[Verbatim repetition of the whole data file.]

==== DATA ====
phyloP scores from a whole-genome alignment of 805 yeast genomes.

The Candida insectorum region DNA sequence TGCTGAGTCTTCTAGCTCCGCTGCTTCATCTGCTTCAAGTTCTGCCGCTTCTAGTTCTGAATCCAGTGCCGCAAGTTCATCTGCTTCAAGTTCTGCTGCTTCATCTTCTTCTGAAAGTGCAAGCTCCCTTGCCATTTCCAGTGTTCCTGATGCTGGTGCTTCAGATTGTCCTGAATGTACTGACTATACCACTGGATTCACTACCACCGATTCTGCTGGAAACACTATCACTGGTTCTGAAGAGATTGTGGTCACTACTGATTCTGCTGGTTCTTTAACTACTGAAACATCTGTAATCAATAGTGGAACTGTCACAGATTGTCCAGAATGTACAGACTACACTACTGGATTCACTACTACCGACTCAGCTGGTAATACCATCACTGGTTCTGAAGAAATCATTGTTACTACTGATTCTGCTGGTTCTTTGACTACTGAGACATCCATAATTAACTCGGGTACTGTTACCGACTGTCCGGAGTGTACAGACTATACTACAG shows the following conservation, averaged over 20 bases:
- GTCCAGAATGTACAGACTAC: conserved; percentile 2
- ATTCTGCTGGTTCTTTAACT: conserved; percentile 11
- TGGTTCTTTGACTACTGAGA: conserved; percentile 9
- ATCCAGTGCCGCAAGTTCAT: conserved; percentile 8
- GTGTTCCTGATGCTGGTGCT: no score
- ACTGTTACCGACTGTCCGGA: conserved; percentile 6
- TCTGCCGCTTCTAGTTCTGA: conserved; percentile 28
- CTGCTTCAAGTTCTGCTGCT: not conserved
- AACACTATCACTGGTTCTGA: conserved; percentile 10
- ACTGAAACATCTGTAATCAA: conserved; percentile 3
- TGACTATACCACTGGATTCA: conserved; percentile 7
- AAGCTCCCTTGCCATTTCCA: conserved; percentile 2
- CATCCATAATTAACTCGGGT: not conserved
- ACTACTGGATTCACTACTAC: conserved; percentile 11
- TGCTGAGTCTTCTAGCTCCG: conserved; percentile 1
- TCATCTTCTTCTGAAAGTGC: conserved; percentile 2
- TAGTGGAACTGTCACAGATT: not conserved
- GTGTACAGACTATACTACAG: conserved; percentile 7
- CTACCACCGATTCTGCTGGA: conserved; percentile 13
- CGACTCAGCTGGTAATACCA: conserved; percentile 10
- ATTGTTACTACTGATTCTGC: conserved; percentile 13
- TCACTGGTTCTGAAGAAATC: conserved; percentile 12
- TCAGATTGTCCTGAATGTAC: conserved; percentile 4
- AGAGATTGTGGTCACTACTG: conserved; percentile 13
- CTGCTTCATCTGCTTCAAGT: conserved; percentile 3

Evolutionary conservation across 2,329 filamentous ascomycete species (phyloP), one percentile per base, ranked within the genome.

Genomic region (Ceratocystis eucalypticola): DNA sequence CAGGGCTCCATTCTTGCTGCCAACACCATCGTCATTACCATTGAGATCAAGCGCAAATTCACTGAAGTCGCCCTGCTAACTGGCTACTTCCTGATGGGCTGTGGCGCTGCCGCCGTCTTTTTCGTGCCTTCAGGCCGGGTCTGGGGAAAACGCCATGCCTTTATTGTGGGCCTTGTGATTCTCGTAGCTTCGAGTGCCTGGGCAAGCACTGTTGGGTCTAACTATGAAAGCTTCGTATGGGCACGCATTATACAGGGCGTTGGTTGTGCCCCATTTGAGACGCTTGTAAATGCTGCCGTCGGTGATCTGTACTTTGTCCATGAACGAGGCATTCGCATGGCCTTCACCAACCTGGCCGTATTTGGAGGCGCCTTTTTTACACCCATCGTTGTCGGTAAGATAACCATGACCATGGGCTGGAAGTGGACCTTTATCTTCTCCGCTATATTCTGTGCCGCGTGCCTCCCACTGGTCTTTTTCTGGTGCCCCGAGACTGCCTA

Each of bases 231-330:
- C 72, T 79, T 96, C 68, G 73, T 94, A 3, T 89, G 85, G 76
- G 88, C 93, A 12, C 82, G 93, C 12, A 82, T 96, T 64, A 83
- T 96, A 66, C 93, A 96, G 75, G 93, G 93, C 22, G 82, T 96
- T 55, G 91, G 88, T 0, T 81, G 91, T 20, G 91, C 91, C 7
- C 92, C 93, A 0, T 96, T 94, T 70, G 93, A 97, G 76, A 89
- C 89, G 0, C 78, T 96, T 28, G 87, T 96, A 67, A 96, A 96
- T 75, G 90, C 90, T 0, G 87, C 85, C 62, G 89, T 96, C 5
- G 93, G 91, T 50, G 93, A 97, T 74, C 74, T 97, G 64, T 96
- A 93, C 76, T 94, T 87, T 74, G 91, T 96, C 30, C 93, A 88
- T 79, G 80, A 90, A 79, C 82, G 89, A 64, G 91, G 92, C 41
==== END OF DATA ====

phyloP scores from a whole-genome alignment of 805 yeast genomes.

The Candida insectorum region DNA sequence TGCTGAGTCTTCTAGCTCCGCTGCTTCATCTGCTTCAAGTTCTGCCGCTTCTAGTTCTGAATCCAGTGCCGCAAGTTCATCTGCTTCAAGTTCTGCTGCTTCATCTTCTTCTGAAAGTGCAAGCTCCCTTGCCATTTCCAGTGTTCCTGATGCTGGTGCTTCAGATTGTCCTGAATGTACTGACTATACCACTGGATTCACTACCACCGATTCTGCTGGAAACACTATCACTGGTTCTGAAGAGATTGTGGTCACTACTGATTCTGCTGGTTCTTTAACTACTGAAACATCTGTAATCAATAGTGGAACTGTCACAGATTGTCCAGAATGTACAGACTACACTACTGGATTCACTACTACCGACTCAGCTGGTAATACCATCACTGGTTCTGAAGAAATCATTGTTACTACTGATTCTGCTGGTTCTTTGACTACTGAGACATCCATAATTAACTCGGGTACTGTTACCGACTGTCCGGAGTGTACAGACTATACTACAG shows the following conservation, averaged over 20 bases:
- GTCCAGAATGTACAGACTAC: conserved; percentile 2
- ATTCTGCTGGTTCTTTAACT: conserved; percentile 11
- TGGTTCTTTGACTACTGAGA: conserved; percentile 9
- ATCCAGTGCCGCAAGTTCAT: conserved; percentile 8
- GTGTTCCTGATGCTGGTGCT: no score
- ACTGTTACCGACTGTCCGGA: conserved; percentile 6
- TCTGCCGCTTCTAGTTCTGA: conserved; percentile 28
- CTGCTTCAAGTTCTGCTGCT: not conserved
- AACACTATCACTGGTTCTGA: conserved; percentile 10
- ACTGAAACATCTGTAATCAA: conserved; percentile 3
- TGACTATACCACTGGATTCA: conserved; percentile 7
- AAGCTCCCTTGCCATTTCCA: conserved; percentile 2
- CATCCATAATTAACTCGGGT: not conserved
- ACTACTGGATTCACTACTAC: conserved; percentile 11
- TGCTGAGTCTTCTAGCTCCG: conserved; percentile 1
- TCATCTTCTTCTGAAAGTGC: conserved; percentile 2
- TAGTGGAACTGTCACAGATT: not conserved
- GTGTACAGACTATACTACAG: conserved; percentile 7
- CTACCACCGATTCTGCTGGA: conserved; percentile 13
- CGACTCAGCTGGTAATACCA: conserved; percentile 10
- ATTGTTACTACTGATTCTGC: conserved; percentile 13
- TCACTGGTTCTGAAGAAATC: conserved; percentile 12
- TCAGATTGTCCTGAATGTAC: conserved; percentile 4
- AGAGATTGTGGTCACTACTG: conserved; percentile 13
- CTGCTTCATCTGCTTCAAGT: conserved; percentile 3

Evolutionary conservation across 2,329 filamentous ascomycete species (phyloP), one percentile per base, ranked within the genome.

Genomic region (Ceratocystis eucalypticola): DNA sequence CAGGGCTCCATTCTTGCTGCCAACACCATCGTCATTACCATTGAGATCAAGCGCAAATTCACTGAAGTCGCCCTGCTAACTGGCTACTTCCTGATGGGCTGTGGCGCTGCCGCCGTCTTTTTCGTGCCTTCAGGCCGGGTCTGGGGAAAACGCCATGCCTTTATTGTGGGCCTTGTGATTCTCGTAGCTTCGAGTGCCTGGGCAAGCACTGTTGGGTCTAACTATGAAAGCTTCGTATGGGCACGCATTATACAGGGCGTTGGTTGTGCCCCATTTGAGACGCTTGTAAATGCTGCCGTCGGTGATCTGTACTTTGTCCATGAACGAGGCATTCGCATGGCCTTCACCAACCTGGCCGTATTTGGAGGCGCCTTTTTTACACCCATCGTTGTCGGTAAGATAACCATGACCATGGGCTGGAAGTGGACCTTTATCTTCTCCGCTATATTCTGTGCCGCGTGCCTCCCACTGGTCTTTTTCTGGTGCCCCGAGACTGCCTA

Each of bases 231-330:
- C 72, T 79, T 96, C 68, G 73, T 94, A 3, T 89, G 85, G 76
- G 88, C 93, A 12, C 82, G 93, C 12, A 82, T 96, T 64, A 83
- T 96, A 66, C 93, A 96, G 75, G 93, G 93, C 22, G 82, T 96
- T 55, G 91, G 88, T 0, T 81, G 91, T 20, G 91, C 91, C 7
- C 92, C 93, A 0, T 96, T 94, T 70, G 93, A 97, G 76, A 89
- C 89, G 0, C 78, T 96, T 28, G 87, T 96, A 67, A 96, A 96
- T 75, G 90, C 90, T 0, G 87, C 85, C 62, G 89, T 96, C 5
- G 93, G 91, T 50, G 93, A 97, T 74, C 74, T 97, G 64, T 96
- A 93, C 76, T 94, T 87, T 74, G 91, T 96, C 30, C 93, A 88
- T 79, G 80, A 90, A 79, C 82, G 89, A 64, G 91, G 92, C 41